The decline in revenue primarily reflects sharply lower fourth quarter dental market sales, partially offset by continued solid product and service demand across other areas of the business. Turning now to slide 12 for a review of segment revenues.
For our Healthcare Solutions segment, full year 2022 revenue, excluding divestitures and the unfavorable impacts of FX, decreased 2.9% as compared to 2021 due to a decline in our dental market of approximately 10% started in mid-2022. Outside of dental, we saw healthy growth during 2022 and some of the other major business lines within our Healthcare Solutions segment, including strong sales to customers that 3D print various types of medical devices, such as orthopedic implants and surgical guides.
Additionally, our sales of virtual surgical planning and point-of-care solutions to doctors, surgeons and hospitals grew in the fourth quarter. These two areas of our healthcare business often involve medical procedures that are less elective in nature, and therefore, have been proven resilient even in times of economic uncertainty.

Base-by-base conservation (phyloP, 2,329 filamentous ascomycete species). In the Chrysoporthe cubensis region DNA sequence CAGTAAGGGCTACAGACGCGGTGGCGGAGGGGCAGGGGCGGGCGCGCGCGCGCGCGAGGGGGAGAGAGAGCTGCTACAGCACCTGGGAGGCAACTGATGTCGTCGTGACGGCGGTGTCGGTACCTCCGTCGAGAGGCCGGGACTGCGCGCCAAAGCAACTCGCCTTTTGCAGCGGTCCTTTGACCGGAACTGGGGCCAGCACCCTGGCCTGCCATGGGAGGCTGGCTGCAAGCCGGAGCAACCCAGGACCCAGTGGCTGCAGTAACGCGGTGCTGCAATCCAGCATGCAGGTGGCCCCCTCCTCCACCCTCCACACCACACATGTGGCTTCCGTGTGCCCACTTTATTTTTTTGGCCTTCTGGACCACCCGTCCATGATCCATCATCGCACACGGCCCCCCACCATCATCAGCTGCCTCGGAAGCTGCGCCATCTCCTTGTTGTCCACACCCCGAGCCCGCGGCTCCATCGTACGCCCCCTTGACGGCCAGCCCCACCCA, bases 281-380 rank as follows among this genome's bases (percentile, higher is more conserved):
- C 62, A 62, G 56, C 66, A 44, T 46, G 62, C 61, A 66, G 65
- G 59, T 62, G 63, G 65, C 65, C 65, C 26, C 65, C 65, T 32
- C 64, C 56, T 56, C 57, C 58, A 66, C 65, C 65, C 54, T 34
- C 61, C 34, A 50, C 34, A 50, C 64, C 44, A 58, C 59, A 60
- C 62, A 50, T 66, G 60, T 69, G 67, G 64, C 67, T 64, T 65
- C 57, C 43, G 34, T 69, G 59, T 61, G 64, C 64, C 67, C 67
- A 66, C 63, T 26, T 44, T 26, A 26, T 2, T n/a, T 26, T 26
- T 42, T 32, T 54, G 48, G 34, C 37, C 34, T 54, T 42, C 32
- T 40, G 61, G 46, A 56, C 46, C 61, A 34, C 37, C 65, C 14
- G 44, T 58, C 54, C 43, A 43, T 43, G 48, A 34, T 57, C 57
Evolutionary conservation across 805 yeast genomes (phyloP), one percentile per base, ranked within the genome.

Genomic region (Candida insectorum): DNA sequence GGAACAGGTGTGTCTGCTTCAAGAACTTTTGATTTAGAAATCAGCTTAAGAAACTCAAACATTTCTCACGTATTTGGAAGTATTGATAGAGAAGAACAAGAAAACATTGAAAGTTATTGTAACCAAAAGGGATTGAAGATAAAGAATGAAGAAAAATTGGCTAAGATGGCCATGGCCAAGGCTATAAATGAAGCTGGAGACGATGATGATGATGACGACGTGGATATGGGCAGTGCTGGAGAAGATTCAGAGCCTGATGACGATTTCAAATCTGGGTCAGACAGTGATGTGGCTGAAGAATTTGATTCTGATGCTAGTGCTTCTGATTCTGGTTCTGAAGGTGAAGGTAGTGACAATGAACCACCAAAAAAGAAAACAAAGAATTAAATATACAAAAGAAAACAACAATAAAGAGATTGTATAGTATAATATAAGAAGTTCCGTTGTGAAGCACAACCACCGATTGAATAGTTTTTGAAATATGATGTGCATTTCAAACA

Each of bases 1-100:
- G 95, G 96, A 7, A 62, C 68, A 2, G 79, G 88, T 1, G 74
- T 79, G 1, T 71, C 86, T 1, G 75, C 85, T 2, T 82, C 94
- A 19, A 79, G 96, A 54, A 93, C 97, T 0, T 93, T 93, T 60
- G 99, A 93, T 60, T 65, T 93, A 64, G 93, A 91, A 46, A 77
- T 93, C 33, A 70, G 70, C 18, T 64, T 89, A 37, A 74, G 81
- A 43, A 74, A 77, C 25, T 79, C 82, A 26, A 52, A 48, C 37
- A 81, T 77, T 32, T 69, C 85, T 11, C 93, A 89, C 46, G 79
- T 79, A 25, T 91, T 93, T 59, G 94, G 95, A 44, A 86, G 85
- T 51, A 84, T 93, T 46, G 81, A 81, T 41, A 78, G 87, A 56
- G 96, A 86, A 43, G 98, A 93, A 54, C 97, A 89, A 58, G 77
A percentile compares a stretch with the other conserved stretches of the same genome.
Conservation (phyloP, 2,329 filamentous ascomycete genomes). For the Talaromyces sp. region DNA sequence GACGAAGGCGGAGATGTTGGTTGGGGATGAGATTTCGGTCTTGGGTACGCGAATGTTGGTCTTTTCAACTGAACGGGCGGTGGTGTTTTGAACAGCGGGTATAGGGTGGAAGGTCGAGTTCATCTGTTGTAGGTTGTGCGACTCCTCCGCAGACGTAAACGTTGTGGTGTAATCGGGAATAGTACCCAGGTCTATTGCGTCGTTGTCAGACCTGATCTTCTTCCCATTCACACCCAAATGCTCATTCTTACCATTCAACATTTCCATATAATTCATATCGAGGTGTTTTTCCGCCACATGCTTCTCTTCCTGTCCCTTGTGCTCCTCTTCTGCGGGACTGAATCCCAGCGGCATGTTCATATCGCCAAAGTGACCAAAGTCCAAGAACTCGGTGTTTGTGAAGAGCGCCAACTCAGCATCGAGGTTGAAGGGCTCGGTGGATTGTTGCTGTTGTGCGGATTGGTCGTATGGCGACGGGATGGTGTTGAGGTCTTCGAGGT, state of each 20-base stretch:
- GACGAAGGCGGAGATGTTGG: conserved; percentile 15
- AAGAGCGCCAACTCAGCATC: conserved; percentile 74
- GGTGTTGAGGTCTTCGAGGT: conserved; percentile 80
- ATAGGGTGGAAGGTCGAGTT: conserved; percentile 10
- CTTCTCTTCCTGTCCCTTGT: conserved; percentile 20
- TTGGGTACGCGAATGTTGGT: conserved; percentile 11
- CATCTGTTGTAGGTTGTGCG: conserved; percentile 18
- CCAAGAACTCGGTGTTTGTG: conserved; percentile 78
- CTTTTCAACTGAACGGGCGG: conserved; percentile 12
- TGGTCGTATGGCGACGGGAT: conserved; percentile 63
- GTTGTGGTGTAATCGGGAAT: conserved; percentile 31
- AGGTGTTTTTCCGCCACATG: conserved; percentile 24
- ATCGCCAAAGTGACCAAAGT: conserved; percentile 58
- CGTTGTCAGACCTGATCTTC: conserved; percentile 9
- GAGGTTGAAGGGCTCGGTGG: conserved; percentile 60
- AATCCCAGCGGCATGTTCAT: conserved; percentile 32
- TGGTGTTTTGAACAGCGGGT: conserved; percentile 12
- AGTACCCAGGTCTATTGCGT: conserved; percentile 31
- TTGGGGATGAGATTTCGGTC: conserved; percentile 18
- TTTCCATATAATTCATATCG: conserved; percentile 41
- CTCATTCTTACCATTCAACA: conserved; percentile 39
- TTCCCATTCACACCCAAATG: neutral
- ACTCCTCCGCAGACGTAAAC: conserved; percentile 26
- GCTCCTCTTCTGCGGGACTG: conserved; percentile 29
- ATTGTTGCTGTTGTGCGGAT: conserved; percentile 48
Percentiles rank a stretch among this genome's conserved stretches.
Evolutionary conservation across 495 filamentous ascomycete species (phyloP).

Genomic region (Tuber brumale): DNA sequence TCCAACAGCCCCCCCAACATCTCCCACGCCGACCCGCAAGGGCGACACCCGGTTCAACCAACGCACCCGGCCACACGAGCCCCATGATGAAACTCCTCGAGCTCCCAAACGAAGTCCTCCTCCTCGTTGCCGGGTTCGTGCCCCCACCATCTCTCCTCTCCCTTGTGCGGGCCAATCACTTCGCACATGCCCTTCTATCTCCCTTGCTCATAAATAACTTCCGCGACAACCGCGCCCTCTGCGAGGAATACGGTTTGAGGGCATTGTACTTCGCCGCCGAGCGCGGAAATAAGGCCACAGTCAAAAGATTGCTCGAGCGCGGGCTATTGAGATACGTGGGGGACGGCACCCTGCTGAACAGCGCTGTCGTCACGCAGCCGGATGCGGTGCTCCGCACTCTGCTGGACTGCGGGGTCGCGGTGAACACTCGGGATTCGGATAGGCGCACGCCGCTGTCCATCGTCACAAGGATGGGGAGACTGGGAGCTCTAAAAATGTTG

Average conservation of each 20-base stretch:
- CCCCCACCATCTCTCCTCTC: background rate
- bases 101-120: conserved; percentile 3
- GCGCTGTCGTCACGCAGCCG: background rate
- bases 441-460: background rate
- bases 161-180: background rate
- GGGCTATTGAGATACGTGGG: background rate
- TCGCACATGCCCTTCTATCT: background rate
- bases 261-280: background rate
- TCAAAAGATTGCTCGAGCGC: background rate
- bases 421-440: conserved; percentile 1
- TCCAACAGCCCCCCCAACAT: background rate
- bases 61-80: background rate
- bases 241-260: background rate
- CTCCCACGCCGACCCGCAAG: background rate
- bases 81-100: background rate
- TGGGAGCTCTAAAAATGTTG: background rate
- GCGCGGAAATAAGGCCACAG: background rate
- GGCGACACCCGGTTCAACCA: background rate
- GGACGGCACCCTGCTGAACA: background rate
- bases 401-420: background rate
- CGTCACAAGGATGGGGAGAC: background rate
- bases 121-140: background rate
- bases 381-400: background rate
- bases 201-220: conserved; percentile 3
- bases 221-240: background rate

For our Industrial Solutions segment, full year 2022 revenue, excluding divestitures and the unfavorable impacts of FX, increased by 9.7% as compared to 2021, driven by continued strength in precision microcasting applications and demand for production machines in energy and commercial space applications. Moving now to quarterly segment results.
For our Healthcare Solutions segment, fourth quarter revenue, excluding unfavorable FX impacts, declined 16.6% year-over-year due primarily to dental market headwinds, partially offset by continued strength in medical devices. For our Industrial Solutions segment, fourth quarter revenue, excluding unfavorable FX impacts, increased 1.1%.